The cost of living crisis is putting strain on a lot of wallets right now. If you've existing credit card debt, you may be feeling the pinch more than most.
If you are in the position of carrying a balance on a credit card, there is—thankfully—an easy way to lift the burden.
Here's how a balance transfer credit card can help you become debt-free quicker.
In a nutshell: how does a balance transfer credit card work?
A 0% balance transfer is a specialist type of credit card. If you apply for one of these cards and get accepted, you can transfer old debts to your new card. Anything you shift across will be interest-free for as long as the 0% period.
How much debt you can transfer will depend on the credit limit you are given on your new card. If you're lucky, your credit limit will be greater than your total credit card debt. If this is the case you'll be able to move across ALL of your debt at once.
However, if you're given a credit limit that is lower than your total debt, you'll only be able to shift across a proportion of your balance. If this happens to you take a look at our article that explains what to do if you're given a low credit on a balance transfer credit card.
Balance transfer credit card warning
While 0% lengths aren't quite as generous as they once were there are still balance transfer cards available with 0% periods exceeding 2 years. However, there's no guarantee cards with huge interest-free periods will be as abundant in a year or two. In fact, it's fair to say that deals are likely to tighten in future as a result of higher borrowing costs.
Whenever the Bank of England raises interest rates, the cost of borrowing also goes up. Each time borrowing costs rise, 0% cards become less profitable for lenders. So, if you do have debt on a credit card, it's probably better to act sooner rather than later.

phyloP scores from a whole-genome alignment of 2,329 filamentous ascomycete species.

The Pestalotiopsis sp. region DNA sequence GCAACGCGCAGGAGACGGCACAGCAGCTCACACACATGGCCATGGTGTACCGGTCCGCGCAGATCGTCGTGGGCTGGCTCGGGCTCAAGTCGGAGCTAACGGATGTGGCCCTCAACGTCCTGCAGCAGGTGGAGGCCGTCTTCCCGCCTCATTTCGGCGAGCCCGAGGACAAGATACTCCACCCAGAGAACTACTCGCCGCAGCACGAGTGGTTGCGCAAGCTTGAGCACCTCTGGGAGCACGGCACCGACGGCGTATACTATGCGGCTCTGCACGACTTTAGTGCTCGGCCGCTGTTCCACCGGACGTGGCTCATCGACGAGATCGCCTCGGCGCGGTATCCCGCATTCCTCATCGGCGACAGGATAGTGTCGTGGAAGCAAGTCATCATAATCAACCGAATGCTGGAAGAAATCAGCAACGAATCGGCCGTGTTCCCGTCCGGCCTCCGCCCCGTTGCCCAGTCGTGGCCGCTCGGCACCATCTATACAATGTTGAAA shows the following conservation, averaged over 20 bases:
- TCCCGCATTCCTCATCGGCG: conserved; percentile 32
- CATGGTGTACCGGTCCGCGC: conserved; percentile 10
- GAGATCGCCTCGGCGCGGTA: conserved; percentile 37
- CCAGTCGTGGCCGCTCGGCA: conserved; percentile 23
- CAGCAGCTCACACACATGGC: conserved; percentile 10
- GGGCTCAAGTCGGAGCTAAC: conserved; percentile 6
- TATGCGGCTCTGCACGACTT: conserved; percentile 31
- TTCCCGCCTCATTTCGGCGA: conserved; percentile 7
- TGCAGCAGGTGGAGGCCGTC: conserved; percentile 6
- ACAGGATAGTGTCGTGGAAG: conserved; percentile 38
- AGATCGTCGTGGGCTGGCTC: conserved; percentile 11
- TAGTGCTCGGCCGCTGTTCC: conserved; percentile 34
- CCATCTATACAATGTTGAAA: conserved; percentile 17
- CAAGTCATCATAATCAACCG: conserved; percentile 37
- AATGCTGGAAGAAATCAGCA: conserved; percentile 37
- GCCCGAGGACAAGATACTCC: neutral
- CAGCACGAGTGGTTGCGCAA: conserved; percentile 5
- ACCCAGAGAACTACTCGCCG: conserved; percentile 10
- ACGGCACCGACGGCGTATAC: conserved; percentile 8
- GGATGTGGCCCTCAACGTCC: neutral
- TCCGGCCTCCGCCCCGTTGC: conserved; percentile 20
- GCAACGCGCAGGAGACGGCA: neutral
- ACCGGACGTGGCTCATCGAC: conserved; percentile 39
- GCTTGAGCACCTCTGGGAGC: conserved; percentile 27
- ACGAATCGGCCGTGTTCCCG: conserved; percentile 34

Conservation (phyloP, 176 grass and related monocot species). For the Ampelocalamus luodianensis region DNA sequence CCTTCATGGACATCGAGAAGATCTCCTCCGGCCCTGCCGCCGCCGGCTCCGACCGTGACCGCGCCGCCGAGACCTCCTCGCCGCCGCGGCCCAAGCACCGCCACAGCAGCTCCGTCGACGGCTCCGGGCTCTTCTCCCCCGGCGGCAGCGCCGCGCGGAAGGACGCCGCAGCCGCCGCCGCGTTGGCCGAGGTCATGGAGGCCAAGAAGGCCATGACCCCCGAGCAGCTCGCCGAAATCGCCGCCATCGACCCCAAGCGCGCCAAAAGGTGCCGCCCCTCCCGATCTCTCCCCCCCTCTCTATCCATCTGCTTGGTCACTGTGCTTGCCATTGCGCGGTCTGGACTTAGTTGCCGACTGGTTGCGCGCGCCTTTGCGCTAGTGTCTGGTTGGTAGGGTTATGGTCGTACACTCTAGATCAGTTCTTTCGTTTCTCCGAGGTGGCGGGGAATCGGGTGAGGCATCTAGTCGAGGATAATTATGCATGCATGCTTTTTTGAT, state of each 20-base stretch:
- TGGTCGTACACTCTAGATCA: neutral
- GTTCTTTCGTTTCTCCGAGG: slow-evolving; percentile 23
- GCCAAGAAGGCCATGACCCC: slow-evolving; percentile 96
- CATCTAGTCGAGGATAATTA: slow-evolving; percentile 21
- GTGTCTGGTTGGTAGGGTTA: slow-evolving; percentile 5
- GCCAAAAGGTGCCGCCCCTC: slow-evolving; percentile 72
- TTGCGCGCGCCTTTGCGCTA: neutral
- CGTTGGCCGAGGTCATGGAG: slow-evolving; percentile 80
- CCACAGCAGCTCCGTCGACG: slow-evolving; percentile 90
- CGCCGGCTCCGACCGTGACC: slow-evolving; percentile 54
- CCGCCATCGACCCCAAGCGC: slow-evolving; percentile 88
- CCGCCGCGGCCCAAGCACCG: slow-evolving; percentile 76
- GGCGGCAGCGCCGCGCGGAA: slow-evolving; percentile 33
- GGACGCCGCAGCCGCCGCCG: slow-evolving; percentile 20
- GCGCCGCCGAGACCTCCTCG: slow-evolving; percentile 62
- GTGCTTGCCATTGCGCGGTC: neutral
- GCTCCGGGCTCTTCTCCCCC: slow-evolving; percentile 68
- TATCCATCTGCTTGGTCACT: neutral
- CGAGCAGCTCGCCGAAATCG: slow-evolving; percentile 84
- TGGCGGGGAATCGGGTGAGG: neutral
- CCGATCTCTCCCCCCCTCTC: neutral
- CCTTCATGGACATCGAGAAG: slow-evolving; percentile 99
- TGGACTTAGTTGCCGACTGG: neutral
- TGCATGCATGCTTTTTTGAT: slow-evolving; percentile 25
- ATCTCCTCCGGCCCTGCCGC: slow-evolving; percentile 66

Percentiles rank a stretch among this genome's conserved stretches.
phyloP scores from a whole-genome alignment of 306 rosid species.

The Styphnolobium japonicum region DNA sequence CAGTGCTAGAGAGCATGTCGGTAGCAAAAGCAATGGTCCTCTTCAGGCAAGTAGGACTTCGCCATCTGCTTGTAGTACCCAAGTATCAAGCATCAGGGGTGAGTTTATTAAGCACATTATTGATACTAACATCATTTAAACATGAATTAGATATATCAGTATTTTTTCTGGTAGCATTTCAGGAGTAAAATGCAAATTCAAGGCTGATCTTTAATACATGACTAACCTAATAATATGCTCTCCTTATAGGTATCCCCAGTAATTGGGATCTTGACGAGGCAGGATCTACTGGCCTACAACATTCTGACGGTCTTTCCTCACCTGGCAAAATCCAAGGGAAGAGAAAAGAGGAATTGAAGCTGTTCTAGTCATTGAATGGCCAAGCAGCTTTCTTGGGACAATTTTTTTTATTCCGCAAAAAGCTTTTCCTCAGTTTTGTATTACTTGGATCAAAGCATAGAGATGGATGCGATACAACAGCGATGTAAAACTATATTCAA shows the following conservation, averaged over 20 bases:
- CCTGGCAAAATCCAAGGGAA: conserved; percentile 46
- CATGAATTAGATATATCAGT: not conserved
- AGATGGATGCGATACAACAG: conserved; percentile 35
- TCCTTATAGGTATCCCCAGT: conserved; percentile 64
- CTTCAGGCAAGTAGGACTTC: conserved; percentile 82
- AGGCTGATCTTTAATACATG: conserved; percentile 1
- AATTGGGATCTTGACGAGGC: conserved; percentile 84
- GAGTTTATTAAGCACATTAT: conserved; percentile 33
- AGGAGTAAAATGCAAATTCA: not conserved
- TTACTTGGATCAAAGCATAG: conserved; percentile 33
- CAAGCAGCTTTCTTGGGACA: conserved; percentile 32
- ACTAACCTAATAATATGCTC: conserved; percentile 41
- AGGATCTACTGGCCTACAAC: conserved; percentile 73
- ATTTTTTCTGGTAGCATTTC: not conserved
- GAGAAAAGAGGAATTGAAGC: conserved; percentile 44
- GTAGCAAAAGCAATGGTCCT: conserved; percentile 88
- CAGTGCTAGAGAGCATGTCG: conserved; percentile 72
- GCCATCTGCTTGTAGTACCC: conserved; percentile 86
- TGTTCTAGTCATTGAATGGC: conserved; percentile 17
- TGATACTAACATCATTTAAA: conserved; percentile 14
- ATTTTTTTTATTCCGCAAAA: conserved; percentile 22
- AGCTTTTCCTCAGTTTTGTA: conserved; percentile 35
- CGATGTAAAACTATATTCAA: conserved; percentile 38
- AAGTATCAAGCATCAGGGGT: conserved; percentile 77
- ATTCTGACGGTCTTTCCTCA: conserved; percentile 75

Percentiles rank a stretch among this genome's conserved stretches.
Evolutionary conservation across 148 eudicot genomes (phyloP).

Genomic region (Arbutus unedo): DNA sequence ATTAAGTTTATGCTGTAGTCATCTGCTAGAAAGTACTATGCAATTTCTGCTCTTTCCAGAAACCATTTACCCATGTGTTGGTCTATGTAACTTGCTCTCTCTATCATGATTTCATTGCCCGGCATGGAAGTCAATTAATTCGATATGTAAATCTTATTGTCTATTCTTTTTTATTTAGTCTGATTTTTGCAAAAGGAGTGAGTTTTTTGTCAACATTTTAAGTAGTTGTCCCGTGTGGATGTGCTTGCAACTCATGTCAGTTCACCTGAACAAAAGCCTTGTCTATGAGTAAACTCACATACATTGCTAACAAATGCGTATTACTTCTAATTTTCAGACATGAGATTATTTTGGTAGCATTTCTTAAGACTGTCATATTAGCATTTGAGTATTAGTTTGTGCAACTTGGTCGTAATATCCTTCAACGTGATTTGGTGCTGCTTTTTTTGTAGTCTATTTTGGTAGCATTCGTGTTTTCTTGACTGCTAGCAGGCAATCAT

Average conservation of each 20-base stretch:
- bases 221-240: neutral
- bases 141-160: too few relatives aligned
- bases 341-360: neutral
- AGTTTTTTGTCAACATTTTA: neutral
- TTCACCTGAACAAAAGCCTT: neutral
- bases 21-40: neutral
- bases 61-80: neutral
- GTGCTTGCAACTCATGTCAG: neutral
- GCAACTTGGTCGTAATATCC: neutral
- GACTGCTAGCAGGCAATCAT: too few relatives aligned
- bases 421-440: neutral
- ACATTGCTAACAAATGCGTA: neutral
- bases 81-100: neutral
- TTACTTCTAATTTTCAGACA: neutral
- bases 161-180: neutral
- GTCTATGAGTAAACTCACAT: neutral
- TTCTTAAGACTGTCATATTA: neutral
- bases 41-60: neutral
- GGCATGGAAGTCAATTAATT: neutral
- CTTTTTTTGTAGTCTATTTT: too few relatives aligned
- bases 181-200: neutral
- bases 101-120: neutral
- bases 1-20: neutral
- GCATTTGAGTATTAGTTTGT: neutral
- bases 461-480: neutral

How can a balance transfer credit card cut what you owe?
A balance transfer credit card can be a valuable tool for cutting existing credit card debt. While you still have to repay any debt you shift across to a 0% balance transfer card, you'll stop paying interest on your balance for the duration of the 0% period. This means all of your repayments during the 0% period goes towards cutting down what you owe as opposed to servicing interest payments.
So, repay a decent chunk of your balance every month and you'll see your debt decrease far faster than it would have done if you were still paying interest. This means you could potentially find yourself £1,000s better off. For example, if you had £5,000 credit card debt on a typical, bog-standard credit card with 39.9% interest and only repaid the minimum each month, annual interest would be costing you close to £2,000! With a 0% card, interest payable on the same amount of debt would be slashed to zero.
Can anyone get a balance transfer credit card?
To get your hands on a balance transfer card you must first be accepted. While acceptance criteria can vary massively between lenders, having a good credit score will almost certainly give you the best chance of grabbing the market-leading deals.
If your credit score isn't the best, take a look at our article for tips on how to boost your credit score.
Will an application harm my credit score?
Every time you apply for a credit card it gets recorded on your credit file—whether you're accepted or rejected. One or two of these marks is no biggie, and they're typically wiped after a year or so. However, if you make lots and lots of applications it's a different story. That's because multiple applications for credit may give lenders the impression that you're in financial trouble and desperate for credit. Therefore, it's best to avoid making subsequent credit card applications if you've already been rejected.
Instead, it's a good idea to use the services of a credit card eligibility checker. That way you can see what cards you're most likely to be accepted for before applying. With credit card eligibility checkers you only undergo a 'soft' credit search which lenders can't see. For more information, see our article that explains soft vs hard credit searches.
What are the best balance transfer credit cards out there right now?
Right now you can shift debt for up to 34 months 0%, (2.88% transfer fee) via Sainsbury's Bank
If you want a card without a transfer fee, then Sainsbury's Bank also has a no-fee card which offers up to 22 interest-free months. The representative APR on both cards is 21.9%.
Balance transfer credit card deals change regularly. For a list of market-leading deals, plus the golden rules to follow with these cards, take a look at our best balance transfer credit cards guide.